By Justin Kosslyn 

The first thing I noticed was poop on the floor. Dog poop. “I’m very sorry — they don’t usually do this!” Howard apologized, and promptly offered me a beer. Gripping my clipboard a little too tightly, I politely declined.

Minutes earlier, Howard had been halfway down his driveway, heading out for the garbage dump in a black pickup trunk. I had approached his house on behalf of Obama For America, and had begun to turn away when I saw the car pulling out. But Howard had stopped, put the car in reverse, pulled back into the driveway and opened the door for me. So here I was in his wood-paneled house on the top of a snowy hill, with framed daggers on the walls and dog poop on the floor. Well, it was what I had come for.

“So,” I began a little self-consciously, “I know that you’re being bombarded this weekend, and I guess I’m part of that. I’m with Obama For America, and I hope you don’t mind if I ask you the question I’m sure you’ve gotten a dozen times already: Have you given much thought to who you’ll be voting for on Tuesday?”

“How about a soda?” Howard replied. “No? You sure? Well, let’s go to the dining room to talk.” He led the way, limping slightly. We sat down in high-backed wooden chairs, and Howard’s face was covered by mottled evening light. It looked eroded: deep creases ran down the sides of his forehead and eyes, and his hair was graying and balding. “Where are you from?” He asked gently.


“Ah, I was down there just last week. I go there often.” Silence hung over the table. What to say next?

“Do you come to Boston on work?” I asked, mentally wincing. What a dumb question.

“No…” Howard began slowly. “I’m a disabled vet, and I go there for treatment. You know, many of my buddies don’t even get any treatment. Nothing. It’s a damn shame. So it isn’t quite business that brings me to Boston.” He smiled sadly. Behind him, on the mantle, I noticed a framed portrait of a clean-cheeked figure in army fatigues, a billowing American flag behind them.

My curiosity got the better of me. “Is that your son, in the portrait?” I asked, rather abruptly.

“That? No, that’s my daughter. You know…” Howard paused again, and continued tonelessly, “after 9/11, she got all fired up and wanted to serve. She was a combat medic. She’s gotten a medical discharge now and is back in Indiana. She’s not the same. My wife and I don’t know what to do. You asked who I support; I used to be a Republican. Now I’m one of those people who ‘flipped’ as they say. I like Richardson the best of all of them, but he doesn’t seem to be going anywhere. So I’ll take the best chance to get away from the Washington system. You said you’re for Obama; he seems like a decent guy.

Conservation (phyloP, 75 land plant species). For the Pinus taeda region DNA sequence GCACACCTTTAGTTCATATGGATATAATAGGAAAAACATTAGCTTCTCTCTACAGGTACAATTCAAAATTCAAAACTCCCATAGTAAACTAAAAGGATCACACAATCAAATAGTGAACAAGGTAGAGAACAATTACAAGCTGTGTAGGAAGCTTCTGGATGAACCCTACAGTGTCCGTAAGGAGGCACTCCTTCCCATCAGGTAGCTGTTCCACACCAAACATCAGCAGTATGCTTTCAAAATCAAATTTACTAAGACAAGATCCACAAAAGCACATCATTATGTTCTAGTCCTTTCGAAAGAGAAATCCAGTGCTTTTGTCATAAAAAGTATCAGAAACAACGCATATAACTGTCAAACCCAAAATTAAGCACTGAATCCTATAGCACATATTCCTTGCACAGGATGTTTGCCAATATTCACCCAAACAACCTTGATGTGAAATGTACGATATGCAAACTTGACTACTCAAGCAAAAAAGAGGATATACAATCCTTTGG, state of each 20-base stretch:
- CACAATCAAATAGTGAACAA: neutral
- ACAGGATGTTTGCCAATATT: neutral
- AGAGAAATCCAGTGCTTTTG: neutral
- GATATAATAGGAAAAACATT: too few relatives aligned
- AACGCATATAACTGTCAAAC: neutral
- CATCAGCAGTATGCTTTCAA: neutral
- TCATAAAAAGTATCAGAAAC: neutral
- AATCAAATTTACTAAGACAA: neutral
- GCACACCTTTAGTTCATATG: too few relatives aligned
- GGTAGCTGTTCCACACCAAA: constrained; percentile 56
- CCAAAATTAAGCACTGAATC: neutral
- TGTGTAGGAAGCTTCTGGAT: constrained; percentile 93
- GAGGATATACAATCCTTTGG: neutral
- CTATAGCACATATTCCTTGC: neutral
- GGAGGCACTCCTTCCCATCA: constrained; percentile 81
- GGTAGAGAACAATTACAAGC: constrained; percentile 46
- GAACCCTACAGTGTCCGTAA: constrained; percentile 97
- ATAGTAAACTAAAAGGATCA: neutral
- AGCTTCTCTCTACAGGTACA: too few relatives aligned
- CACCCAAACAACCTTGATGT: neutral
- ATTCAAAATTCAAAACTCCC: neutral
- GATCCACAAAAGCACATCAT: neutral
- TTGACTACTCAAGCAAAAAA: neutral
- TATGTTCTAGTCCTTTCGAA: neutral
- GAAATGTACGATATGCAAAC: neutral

I was suddenly and acutely aware of our aloneness in the house and the absurdity of the situation. Who was I, that someone like Howard should be so generous to me and so candid? What does one say after another has bared a little piece of their soul? Anything would have rung hollow in my ears, so I pleadingly asked the question I needed an answer to: “What gives you hope?”

“Hope? Hope. Hope?” Howard began inauspiciously. “It’s hard to say. I don’t trust anything I hear anymore. You may notice that the house is a little cold. We keep it at 62 now because our heating bill has tripled. Here — take a look!” He strode over the counter and showed me a bill for $700. “That’s an installment on a car or a vacation! I probably won’t be able to afford to live in this house for much longer. Hope? I wish I could trust these guys to actually do something. That’s what’s missing.”

It was time to go — Howard needed to get to the dump before it closed. He offered me some clementines on the way out, and I accepted them. He made sure that I took enough for the rest of my canvassing group. As we parted ways, the only thing I could think to say was, “Good luck, Sir, however you vote on Tuesday. And thank you.”

And his only reply was, “Obama seems like a good guy. And don’t take me too seriously — I’m just a grumpy man. Don’t let me get you down.”